Since we should all want to get our dogs from humane places that care for the breeding dogs the same way we love and care for our own dogs, this greatly reduces the supply of puppies.

Thus the low supply of humanely breed healthy Goldendoodles increases the demand allowing breeders to charge more for them. But supply and demand is not the entire answer to why Goldendoodles come with a high price.

In fact even if there were plenty of Goldendoodles around buying a carefully bred dog with health testing would still be expensive.

2. Cost to Breed a Healthy Goldendoodle

The cost to breed a healthy dog can be rather high. By the time you add in a stud fee, health testing costs for both parents; extra food and supplies for mom and her pup and all the necessary veterinarian fees the costs add up quickly. Here are just a few of the items that go into the cost to breed a doodle

  • Health testing – $700 and $1200
  • Stud Fees – $2,000 – $3,000 for a health tested male in good health.
  • Veterinarian care for mom and puppies – $1000 and up
  • Whelping box and supplies – $600 and up
  • Extra food and vitamins for mom – $300 and up
  • Food, medicines, toys and general supplies for puppies $300
  • Guardian homes for future breeding -$5,000

Alternative to buying a Goldendoodle from a Breeder

1. Guardian Home Program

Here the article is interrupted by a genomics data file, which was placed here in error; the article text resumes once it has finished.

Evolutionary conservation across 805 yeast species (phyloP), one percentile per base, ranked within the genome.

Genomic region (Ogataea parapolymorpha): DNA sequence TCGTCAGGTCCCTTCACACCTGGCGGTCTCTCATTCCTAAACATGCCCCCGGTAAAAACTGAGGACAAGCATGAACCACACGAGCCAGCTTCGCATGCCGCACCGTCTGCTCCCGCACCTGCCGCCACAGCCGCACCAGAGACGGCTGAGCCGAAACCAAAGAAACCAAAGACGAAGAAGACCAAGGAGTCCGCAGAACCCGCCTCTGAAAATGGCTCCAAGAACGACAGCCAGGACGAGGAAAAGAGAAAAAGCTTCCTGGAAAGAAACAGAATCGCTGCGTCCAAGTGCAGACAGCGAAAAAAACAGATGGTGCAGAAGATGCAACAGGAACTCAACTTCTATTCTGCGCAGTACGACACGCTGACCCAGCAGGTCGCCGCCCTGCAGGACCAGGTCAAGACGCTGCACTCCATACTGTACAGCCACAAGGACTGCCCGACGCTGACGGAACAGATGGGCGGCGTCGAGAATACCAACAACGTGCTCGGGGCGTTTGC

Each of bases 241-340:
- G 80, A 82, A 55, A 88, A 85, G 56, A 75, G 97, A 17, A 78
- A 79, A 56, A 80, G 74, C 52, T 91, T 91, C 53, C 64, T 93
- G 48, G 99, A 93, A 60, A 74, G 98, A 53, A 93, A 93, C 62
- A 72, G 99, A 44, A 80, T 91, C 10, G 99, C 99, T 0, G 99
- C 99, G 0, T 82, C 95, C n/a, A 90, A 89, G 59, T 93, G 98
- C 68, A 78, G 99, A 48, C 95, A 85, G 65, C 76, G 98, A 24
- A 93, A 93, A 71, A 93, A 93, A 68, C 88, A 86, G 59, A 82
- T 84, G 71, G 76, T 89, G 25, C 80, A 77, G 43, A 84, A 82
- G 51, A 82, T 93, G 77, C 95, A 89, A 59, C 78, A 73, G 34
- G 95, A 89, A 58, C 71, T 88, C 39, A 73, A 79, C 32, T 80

You can look for a quality breeder that offers a Guardian Home Program near you. A good quality breeder understands that dogs need to live in a home with a family.

To do this some breeders use guardian homes to provide dogs with a family of their own when they are not actively being bred. Although the terms of a Guardian Home Program will vary by breeder the basic idea of the program is the same.

General Guardian Home Programs Overview:

  • You must live within a predetermined distance from the breeder. Usually it’s within an hour’s drive
  • Dogs are selected by the breeder
  • You are responsible for routine care and veterinarian service for the dog as determined by the breeder
  • The dog will spend time at the breeder’s location during the late stage of their pregnancy and whelping period
  • Dogs will be breed for a specified number of times before they are released from the program

Benefits of getting a dog from a Guardian program:

  • Reduced cost for a dog
  • Pick of the litter
  • Enhanced testing of the dog for genetic conditions

2. Rescue Groups